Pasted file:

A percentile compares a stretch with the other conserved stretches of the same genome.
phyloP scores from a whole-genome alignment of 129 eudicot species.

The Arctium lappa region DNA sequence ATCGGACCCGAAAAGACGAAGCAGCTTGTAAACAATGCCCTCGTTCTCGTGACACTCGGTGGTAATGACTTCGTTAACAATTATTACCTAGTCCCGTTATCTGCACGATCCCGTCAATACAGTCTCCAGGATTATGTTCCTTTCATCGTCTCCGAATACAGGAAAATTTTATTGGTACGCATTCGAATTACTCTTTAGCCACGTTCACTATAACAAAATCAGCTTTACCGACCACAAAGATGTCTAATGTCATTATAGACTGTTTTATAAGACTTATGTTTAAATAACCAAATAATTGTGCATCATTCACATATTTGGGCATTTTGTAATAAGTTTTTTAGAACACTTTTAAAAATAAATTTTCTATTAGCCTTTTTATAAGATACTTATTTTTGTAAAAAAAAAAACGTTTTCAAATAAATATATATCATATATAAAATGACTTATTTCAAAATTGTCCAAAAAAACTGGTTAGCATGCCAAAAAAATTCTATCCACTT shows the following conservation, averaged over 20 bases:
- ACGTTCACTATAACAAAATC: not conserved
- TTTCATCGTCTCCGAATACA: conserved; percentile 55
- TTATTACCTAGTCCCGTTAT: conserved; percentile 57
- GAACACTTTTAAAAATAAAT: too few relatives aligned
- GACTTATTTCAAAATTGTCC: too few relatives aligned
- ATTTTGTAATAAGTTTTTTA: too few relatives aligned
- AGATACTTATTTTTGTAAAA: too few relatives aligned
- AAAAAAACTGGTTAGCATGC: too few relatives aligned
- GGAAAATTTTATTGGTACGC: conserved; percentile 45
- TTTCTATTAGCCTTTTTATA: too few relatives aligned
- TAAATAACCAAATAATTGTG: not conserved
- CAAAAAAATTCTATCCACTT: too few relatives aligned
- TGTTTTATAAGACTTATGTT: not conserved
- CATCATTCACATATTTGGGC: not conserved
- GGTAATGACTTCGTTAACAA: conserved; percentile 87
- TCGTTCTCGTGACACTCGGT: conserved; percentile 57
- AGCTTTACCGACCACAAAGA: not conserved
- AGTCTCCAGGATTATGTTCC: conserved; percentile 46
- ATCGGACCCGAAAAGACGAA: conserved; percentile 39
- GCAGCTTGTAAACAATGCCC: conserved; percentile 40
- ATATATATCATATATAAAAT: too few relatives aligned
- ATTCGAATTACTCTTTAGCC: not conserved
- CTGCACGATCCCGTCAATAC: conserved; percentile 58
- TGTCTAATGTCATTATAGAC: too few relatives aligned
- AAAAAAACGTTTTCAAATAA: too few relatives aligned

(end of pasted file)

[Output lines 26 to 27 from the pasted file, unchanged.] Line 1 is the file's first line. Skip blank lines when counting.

- CTGCACGATCCCGTCAATAC: conserved; percentile 58
- TGTCTAATGTCATTATAGAC: too few relatives aligned